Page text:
Airlines cancel some flights after reduced 5G rollout in U.S.
An Emirates jetliner comes in for landing at the Dubai International Airport in Dubai, United Arab Emirates, Dec. 11, 2019. (AP Photo/Jon Gambrell, File)
Jon Gambrell And David Koenig, The Associated Press
Published Wednesday, January 19, 2022 11:20AM EST
Last Updated Thursday, January 20, 2022 12:00AM EST
DALLAS (AP) - Some flights to and from the U.S. were canceled on Wednesday even after AT&T and Verizon scaled back the rollout of high-speed wireless service that could interfere with aircraft technology that measures altitude.
International carriers that rely heavily on the wide-body Boeing 777, and other Boeing aircraft, canceled early flights or switched to different planes following warnings from the Federal Aviation Administration and the Chicago-based plane maker.
Airlines that fly only or mostly Airbus jets, including Air France and Ireland's Aer Lingus, seemed less affected by the new 5G service.
Airlines had canceled more than 320 flights by Wednesday evening, or a little over 2% of the U.S. total, according to FlightAware. That was far less disruptive than during the Christmas and New Year's travel season, when a peak of 3,200, or 13%, of flights were canceled on Jan. 3 due to winter storms and workers out sick with COVID-19.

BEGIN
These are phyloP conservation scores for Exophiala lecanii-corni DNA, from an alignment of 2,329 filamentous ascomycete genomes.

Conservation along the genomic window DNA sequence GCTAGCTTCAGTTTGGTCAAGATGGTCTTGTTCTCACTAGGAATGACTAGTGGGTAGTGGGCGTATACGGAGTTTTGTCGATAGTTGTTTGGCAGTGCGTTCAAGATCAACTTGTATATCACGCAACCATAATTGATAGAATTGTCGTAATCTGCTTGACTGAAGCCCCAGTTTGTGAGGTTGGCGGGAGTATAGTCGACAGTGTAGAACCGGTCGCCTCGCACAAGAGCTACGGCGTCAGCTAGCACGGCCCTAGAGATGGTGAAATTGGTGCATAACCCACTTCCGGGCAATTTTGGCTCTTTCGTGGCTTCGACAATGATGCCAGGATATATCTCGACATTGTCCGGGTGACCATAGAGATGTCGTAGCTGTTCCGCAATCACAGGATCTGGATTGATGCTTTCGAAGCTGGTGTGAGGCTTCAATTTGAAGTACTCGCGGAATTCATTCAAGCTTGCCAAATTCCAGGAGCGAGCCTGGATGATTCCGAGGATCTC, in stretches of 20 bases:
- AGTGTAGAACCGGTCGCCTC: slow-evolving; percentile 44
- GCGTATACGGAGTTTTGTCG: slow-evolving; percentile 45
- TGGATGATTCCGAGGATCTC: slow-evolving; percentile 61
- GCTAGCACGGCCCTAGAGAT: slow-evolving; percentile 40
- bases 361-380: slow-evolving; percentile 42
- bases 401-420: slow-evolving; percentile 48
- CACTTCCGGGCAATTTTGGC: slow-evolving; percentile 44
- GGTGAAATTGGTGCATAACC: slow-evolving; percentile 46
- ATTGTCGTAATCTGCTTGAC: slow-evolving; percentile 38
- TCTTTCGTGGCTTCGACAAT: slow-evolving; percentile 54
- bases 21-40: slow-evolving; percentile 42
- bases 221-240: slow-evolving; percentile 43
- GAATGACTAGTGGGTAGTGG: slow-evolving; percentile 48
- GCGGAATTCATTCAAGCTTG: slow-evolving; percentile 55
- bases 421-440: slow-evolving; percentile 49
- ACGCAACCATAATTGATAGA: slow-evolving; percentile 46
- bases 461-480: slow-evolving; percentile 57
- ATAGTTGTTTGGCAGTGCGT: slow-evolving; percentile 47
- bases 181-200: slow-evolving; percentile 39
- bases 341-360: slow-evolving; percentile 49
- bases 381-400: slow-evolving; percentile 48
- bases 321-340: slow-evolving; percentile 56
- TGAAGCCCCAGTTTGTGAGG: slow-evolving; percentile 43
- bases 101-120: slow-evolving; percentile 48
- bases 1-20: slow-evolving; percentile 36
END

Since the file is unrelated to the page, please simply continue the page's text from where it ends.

A trade group for the industry, Airlines for America, said cancellations weren't as bad as feared because AT&T and Verizon agreed to temporarily reduce the rollout of 5G near dozens of airports while industry and the government work out a longer-term solution.
At O'Hare International Airport in Chicago, Sudeep Bhabad said his father-in-law's flight to India was cancelled.
“They have to resolve this problem,” Bhabad said. “It would have been a lot better if they had resolved it way before and we knew this in advance, instead of, like, finding out when we are here at the airport.”
Similar mobile networks have been deployed in more than three dozen countries, but there are key differences in how the U.S. networks are designed that raised concern of potential problems for airlines.
The Verizon and AT&T networks use a segment of the radio spectrum that is close to the one used by radio altimeters, devices that measure the height of aircraft above the ground to help pilots land in low visibility. The Federal Communications Commission, which set a buffer between the frequencies used by 5G and altimeters, said the wireless service posed no risk to aviation.
But FAA officials saw a potential problem, and the telecom companies agreed to delay their rollout near more than 80 airports while the agency assesses which aircraft are safe to fly near 5G and which will need new altimeters.
The FAA gave approval Wednesday for more types of planes to land in low visibility near 5G signals, including the Boeing 777. By evening, however, nearly 40% of the U.S. airline fleet was still waiting to be cleared. That percentage was expected to shrink as the FAA continued to review other planes and altimeters.
“I assume whatever process they are using could be used to clear the rest,” said Randall Berry, a professor of electrical engineering at Northwestern University.